|04-27-2014, 09:18 AM||#1|
Joined: Dec 2010
Location: The 719, Yo.
CRF250L vs DR350?
Been riding my 1990 DR350 for a couple years now and it's a good bike. Just upgraded the suspension with 1998 fork and shock and rebuilt the carb which has improved things. But the kick start keeps me from using the bike to run short errands and such as often as I might with an electric.
Saw a thread somebody posted with some pics of their CRF250L, and it looked pretty nice. I'm wondering how it would compare to my current bike. Reviews say the suspension is soft, so maybe the same as the DR. A little heavier, and about 5HP less than the 350, but has EFI and E-start, so maybe that balances out?
How about gearing on the CRF? The DR doesn't seem to have a wide enough spread in the transmission to cover single track to 70mph. I bought a wide gear set but installing it will require major surgery, so it's not high on my list right now.
Any thoughts on how they compare? The CRF price is nice, but I could also buy an e-start DR and swap engines which would be less expensive.
Moto since 2011, DR350
MTB since 1991, Full-Rigid Steel 1x8
_CJ screwed with this post 04-27-2014 at 10:40 AM
|09-12-2014, 08:53 PM||#2|
Joined: Oct 2013
Location: Washington DC
Keep DR or get 98 DR350SE
This is my experience, but hopefully it will benefit you. Before you buy a CRF250L try riding one. Now I have both CRF250L and DR350. Here is my story short:
- I am 36 yo, 190/200 lbs, 5'7"
- Never rode a modern dirt bike before 2013
- Recently [in 2012] got back to riding
- After nearly 24K miles in 1 year I realized that offroad, trail riding is that what I want to do a lot
- So, I got a CRF250L last year
- I rode nearly 700 miles on it tarmac and some offroad (gravel, fire roads)
- then the next 700 miles only trail, gravel and fire roads
- I installed many upgrades to the bike - a skid plate, a DRC tail light, fmf q4 exhaust, handle bar risers, handguards, etc
- since I converted the bike to a trail bike had to change sprockets to 13/48 for better handling on trails and technical gnarly terrain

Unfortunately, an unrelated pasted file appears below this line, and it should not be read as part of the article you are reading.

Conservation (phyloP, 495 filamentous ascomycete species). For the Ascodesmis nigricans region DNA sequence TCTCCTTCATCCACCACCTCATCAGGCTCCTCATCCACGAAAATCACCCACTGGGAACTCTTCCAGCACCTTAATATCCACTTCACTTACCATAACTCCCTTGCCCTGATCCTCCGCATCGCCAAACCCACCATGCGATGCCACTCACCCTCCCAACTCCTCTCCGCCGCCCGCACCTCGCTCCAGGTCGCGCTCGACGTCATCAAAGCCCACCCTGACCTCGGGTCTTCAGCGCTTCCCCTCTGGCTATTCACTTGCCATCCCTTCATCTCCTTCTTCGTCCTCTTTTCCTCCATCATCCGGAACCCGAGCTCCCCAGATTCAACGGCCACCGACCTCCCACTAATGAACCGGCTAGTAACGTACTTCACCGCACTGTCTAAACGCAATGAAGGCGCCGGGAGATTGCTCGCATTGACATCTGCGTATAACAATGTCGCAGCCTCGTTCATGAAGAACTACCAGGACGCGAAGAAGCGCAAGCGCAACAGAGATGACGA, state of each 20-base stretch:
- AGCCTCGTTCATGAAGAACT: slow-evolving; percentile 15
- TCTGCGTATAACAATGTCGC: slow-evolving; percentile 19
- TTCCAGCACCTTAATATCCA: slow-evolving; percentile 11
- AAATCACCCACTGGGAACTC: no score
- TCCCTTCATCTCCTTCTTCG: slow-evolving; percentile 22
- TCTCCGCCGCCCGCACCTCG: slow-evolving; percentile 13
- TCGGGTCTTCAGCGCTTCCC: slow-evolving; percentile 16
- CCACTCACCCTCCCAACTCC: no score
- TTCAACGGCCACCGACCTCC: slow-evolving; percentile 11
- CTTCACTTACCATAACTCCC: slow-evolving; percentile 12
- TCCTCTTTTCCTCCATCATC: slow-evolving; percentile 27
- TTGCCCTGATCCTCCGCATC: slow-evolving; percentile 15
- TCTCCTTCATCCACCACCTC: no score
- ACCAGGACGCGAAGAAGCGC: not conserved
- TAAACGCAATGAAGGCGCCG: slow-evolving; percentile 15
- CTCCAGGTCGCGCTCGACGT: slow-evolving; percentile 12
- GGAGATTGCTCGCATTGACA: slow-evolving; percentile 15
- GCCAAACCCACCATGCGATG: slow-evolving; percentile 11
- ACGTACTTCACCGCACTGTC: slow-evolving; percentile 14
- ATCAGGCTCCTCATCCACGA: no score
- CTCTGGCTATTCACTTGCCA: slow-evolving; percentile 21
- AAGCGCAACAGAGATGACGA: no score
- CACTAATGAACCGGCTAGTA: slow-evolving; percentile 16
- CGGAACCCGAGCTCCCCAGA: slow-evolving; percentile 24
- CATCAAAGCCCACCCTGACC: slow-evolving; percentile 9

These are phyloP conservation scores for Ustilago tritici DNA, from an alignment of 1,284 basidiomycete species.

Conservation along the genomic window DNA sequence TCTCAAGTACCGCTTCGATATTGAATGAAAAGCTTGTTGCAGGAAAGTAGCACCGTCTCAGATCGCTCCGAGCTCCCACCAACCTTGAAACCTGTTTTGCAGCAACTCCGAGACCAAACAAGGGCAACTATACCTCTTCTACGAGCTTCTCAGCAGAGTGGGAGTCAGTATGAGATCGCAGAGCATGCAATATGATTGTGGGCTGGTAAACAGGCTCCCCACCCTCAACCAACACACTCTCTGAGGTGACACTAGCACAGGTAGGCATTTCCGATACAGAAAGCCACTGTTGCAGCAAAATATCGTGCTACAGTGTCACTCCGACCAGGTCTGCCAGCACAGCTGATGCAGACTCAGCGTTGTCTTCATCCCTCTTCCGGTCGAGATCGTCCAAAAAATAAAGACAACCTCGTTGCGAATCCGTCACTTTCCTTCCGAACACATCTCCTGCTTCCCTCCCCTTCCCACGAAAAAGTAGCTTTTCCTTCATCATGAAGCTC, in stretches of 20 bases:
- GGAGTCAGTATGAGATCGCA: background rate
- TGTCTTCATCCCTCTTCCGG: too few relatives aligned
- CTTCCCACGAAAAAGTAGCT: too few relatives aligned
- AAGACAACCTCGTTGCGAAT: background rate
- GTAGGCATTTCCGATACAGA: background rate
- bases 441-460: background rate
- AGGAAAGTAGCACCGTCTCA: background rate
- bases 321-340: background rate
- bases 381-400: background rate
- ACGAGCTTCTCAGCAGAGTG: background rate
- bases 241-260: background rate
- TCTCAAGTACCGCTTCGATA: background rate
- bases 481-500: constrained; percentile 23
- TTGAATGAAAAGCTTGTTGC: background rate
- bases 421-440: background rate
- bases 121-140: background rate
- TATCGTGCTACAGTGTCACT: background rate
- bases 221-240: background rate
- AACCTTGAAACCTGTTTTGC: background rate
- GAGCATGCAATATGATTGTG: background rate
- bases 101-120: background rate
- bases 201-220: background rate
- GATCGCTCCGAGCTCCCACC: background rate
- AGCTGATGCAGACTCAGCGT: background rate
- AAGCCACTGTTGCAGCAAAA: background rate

And I've been enjoying my CRF250L for a while. Riding, falling, learning to wheelie, jumping over the logs, riding off camber, etc. I am a big fan of Honda and just loved the looks of my CRF.
Here is my quick review of CRF250L:
- not a great high way bike (with stock gearing 70mph is doable, but need to stop after 40 minutes or so to get your arms relax from all the vibration numbness)
- the bike is great to ride within a city and county roads
- the bike is great to do simple offroad rides
- the bike is top heavy (in comparison to DR350)
- the suspension is soft, I had it it bottomed up a few times during jumping over logs
- the ground clearance is almost 2 inches smaller then DR350 - you will know that
- the seat height is lower then DR's - helps riders with lower inseam
- the power is ok for basic city errands and occasional offroading, but if you want wheelies, learning enduro techniques, the power is not enough. Changing sprockets definitely helps, but you rev your engine a lot more then DR's
and then a friend of mine sold me a 1999 DR350SE for a price, I can't quote here, because I will make a lot of people jealous. ;) Let's say I was lucky to have a friend like that.
After that everything changed.
The bottom line - I want another DR350, but 98-99 models with electric start and better suspension [try other models as well]. Seriously, I was trying to get another DR for a while, but could not find at a good deal yet. Went to see a few kick-start models and should tell you, the magic button is a big thing for me, especially if you fall in lots of mud and trying to kick start your bike in that condition is not my kind of idea of adventure ;-))
In any case, here is how DR350 is different from CRF250L:
- a lot more torque (HP it says around 30, I didn't measure that), but the engine is a lot more torquey
- the suspension is better (still soft, but not that bad), and the ground clearance is a win for me. Now I jump the logs more easily and rarely hit the skid plate. The bike sags a lot less with my weight on it then CRF does.
- DR experienced probably 50% less falls than my CRF250L though it is higher and sometimes I feel the difference in the seat height
- But the most important aspect for me was the engine - as I say - its very torque, and... the best part - I don't have to rev it high. I am old school I like low rev engines and the low grunt and low frequency noise from the exhaust. Just love it.
- My DR350 still has a stock CV carb, but I am getting a pumper carb (after I tried one with the pumper - loved the throttle response - lack of any delay)
- On my DR I could power wheelies in 1st easily with the stock sprockets. On a DR350 that I tried with pumper carb 2nd gear power wheelies are a piece of cake. My DR350 w/ CV carb has 1 tooth less on the CS sprocket and 48 on the rear and now I can do wheelies in 1, 2, 3 gears easily. 3 gears are clutch wheelies.
- Another interesting aspect - though DR is taller and when I see them side by side, DR350 seat is at least 1.5-2 inches higher (I have knobbies on both - CRF and DR), but it feels a lot less top heavy then CRF250L. When I try to do a pivot turn on DR350 I can manage it more easily then on CRF, but again I am just a novice at this. Because DR is not that top heavy, it responds to my body movements a lot better and hence when going slower I can better control that bike on more technical terrain.
The bottom line for me and what I want to do is '98-99 DR350 [if you can - get it with a pumper carb].
poiskadventures screwed with this post 09-12-2014 at 09:13 PM
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